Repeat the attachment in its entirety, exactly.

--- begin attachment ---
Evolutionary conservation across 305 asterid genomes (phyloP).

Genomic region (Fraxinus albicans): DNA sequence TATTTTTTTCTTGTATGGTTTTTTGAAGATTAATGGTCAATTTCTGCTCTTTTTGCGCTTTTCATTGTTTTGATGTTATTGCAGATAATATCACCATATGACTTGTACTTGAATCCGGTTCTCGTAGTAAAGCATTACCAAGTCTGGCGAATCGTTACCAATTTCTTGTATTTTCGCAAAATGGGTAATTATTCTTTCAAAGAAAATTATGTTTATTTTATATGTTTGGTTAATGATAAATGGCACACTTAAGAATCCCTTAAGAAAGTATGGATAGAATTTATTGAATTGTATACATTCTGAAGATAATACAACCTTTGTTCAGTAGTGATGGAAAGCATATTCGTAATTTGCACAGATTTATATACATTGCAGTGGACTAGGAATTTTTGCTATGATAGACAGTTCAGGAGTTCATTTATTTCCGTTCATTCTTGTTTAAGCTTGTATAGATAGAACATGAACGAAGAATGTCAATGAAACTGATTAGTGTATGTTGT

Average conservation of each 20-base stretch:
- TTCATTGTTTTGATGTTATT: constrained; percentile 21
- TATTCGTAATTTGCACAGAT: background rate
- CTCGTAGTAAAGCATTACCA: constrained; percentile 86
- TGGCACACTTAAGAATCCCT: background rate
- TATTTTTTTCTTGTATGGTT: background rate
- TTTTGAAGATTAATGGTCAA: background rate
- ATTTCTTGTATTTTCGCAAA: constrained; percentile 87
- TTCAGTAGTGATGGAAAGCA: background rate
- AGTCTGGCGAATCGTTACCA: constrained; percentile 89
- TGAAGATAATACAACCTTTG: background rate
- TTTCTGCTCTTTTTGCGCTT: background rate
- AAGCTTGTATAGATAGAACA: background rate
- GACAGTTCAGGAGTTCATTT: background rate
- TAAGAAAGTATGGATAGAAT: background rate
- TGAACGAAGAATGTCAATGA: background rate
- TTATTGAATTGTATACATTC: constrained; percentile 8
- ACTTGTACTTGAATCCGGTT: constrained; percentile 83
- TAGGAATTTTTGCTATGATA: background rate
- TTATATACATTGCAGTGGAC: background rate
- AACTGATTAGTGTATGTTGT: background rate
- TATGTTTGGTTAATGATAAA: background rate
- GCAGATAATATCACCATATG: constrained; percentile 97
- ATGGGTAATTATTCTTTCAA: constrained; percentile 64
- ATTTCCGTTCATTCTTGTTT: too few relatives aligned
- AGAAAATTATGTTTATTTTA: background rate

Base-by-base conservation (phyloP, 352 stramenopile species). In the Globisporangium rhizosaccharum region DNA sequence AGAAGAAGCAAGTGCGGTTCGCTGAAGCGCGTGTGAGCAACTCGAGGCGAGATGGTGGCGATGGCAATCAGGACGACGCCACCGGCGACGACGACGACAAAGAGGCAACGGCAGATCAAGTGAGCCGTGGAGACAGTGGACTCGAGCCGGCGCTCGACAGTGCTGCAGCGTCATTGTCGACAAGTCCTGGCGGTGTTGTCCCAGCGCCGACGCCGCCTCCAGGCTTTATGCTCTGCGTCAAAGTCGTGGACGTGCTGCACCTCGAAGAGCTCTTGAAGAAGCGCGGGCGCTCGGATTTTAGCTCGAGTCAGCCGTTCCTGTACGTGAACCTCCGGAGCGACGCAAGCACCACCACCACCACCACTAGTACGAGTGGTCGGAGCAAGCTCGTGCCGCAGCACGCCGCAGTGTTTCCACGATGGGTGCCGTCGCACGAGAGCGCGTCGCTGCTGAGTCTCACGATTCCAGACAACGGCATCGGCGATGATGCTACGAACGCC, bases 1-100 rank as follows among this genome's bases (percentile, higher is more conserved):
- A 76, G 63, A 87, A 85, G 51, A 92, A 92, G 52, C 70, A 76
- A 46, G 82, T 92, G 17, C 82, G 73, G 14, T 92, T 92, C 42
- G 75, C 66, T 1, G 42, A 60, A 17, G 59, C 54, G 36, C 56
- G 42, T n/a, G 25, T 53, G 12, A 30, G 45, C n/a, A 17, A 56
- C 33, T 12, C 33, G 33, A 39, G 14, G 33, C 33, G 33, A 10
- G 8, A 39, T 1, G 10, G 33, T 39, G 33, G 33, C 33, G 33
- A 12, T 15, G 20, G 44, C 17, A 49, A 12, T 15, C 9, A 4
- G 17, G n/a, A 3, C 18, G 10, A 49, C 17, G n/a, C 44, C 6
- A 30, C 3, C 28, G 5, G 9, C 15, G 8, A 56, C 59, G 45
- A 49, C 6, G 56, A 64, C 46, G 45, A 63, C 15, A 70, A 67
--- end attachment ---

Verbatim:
Evolutionary conservation across 305 asterid genomes (phyloP).

Genomic region (Fraxinus albicans): DNA sequence TATTTTTTTCTTGTATGGTTTTTTGAAGATTAATGGTCAATTTCTGCTCTTTTTGCGCTTTTCATTGTTTTGATGTTATTGCAGATAATATCACCATATGACTTGTACTTGAATCCGGTTCTCGTAGTAAAGCATTACCAAGTCTGGCGAATCGTTACCAATTTCTTGTATTTTCGCAAAATGGGTAATTATTCTTTCAAAGAAAATTATGTTTATTTTATATGTTTGGTTAATGATAAATGGCACACTTAAGAATCCCTTAAGAAAGTATGGATAGAATTTATTGAATTGTATACATTCTGAAGATAATACAACCTTTGTTCAGTAGTGATGGAAAGCATATTCGTAATTTGCACAGATTTATATACATTGCAGTGGACTAGGAATTTTTGCTATGATAGACAGTTCAGGAGTTCATTTATTTCCGTTCATTCTTGTTTAAGCTTGTATAGATAGAACATGAACGAAGAATGTCAATGAAACTGATTAGTGTATGTTGT

Average conservation of each 20-base stretch:
- TTCATTGTTTTGATGTTATT: constrained; percentile 21
- TATTCGTAATTTGCACAGAT: background rate
- CTCGTAGTAAAGCATTACCA: constrained; percentile 86
- TGGCACACTTAAGAATCCCT: background rate
- TATTTTTTTCTTGTATGGTT: background rate
- TTTTGAAGATTAATGGTCAA: background rate
- ATTTCTTGTATTTTCGCAAA: constrained; percentile 87
- TTCAGTAGTGATGGAAAGCA: background rate
- AGTCTGGCGAATCGTTACCA: constrained; percentile 89
- TGAAGATAATACAACCTTTG: background rate
- TTTCTGCTCTTTTTGCGCTT: background rate
- AAGCTTGTATAGATAGAACA: background rate
- GACAGTTCAGGAGTTCATTT: background rate
- TAAGAAAGTATGGATAGAAT: background rate
- TGAACGAAGAATGTCAATGA: background rate
- TTATTGAATTGTATACATTC: constrained; percentile 8
- ACTTGTACTTGAATCCGGTT: constrained; percentile 83
- TAGGAATTTTTGCTATGATA: background rate
- TTATATACATTGCAGTGGAC: background rate
- AACTGATTAGTGTATGTTGT: background rate
- TATGTTTGGTTAATGATAAA: background rate
- GCAGATAATATCACCATATG: constrained; percentile 97
- ATGGGTAATTATTCTTTCAA: constrained; percentile 64
- ATTTCCGTTCATTCTTGTTT: too few relatives aligned
- AGAAAATTATGTTTATTTTA: background rate

Base-by-base conservation (phyloP, 352 stramenopile species). In the Globisporangium rhizosaccharum region DNA sequence AGAAGAAGCAAGTGCGGTTCGCTGAAGCGCGTGTGAGCAACTCGAGGCGAGATGGTGGCGATGGCAATCAGGACGACGCCACCGGCGACGACGACGACAAAGAGGCAACGGCAGATCAAGTGAGCCGTGGAGACAGTGGACTCGAGCCGGCGCTCGACAGTGCTGCAGCGTCATTGTCGACAAGTCCTGGCGGTGTTGTCCCAGCGCCGACGCCGCCTCCAGGCTTTATGCTCTGCGTCAAAGTCGTGGACGTGCTGCACCTCGAAGAGCTCTTGAAGAAGCGCGGGCGCTCGGATTTTAGCTCGAGTCAGCCGTTCCTGTACGTGAACCTCCGGAGCGACGCAAGCACCACCACCACCACCACTAGTACGAGTGGTCGGAGCAAGCTCGTGCCGCAGCACGCCGCAGTGTTTCCACGATGGGTGCCGTCGCACGAGAGCGCGTCGCTGCTGAGTCTCACGATTCCAGACAACGGCATCGGCGATGATGCTACGAACGCC, bases 1-100 rank as follows among this genome's bases (percentile, higher is more conserved):
- A 76, G 63, A 87, A 85, G 51, A 92, A 92, G 52, C 70, A 76
- A 46, G 82, T 92, G 17, C 82, G 73, G 14, T 92, T 92, C 42
- G 75, C 66, T 1, G 42, A 60, A 17, G 59, C 54, G 36, C 56
- G 42, T n/a, G 25, T 53, G 12, A 30, G 45, C n/a, A 17, A 56
- C 33, T 12, C 33, G 33, A 39, G 14, G 33, C 33, G 33, A 10
- G 8, A 39, T 1, G 10, G 33, T 39, G 33, G 33, C 33, G 33
- A 12, T 15, G 20, G 44, C 17, A 49, A 12, T 15, C 9, A 4
- G 17, G n/a, A 3, C 18, G 10, A 49, C 17, G n/a, C 44, C 6
- A 30, C 3, C 28, G 5, G 9, C 15, G 8, A 56, C 59, G 45
- A 49, C 6, G 56, A 64, C 46, G 45, A 63, C 15, A 70, A 67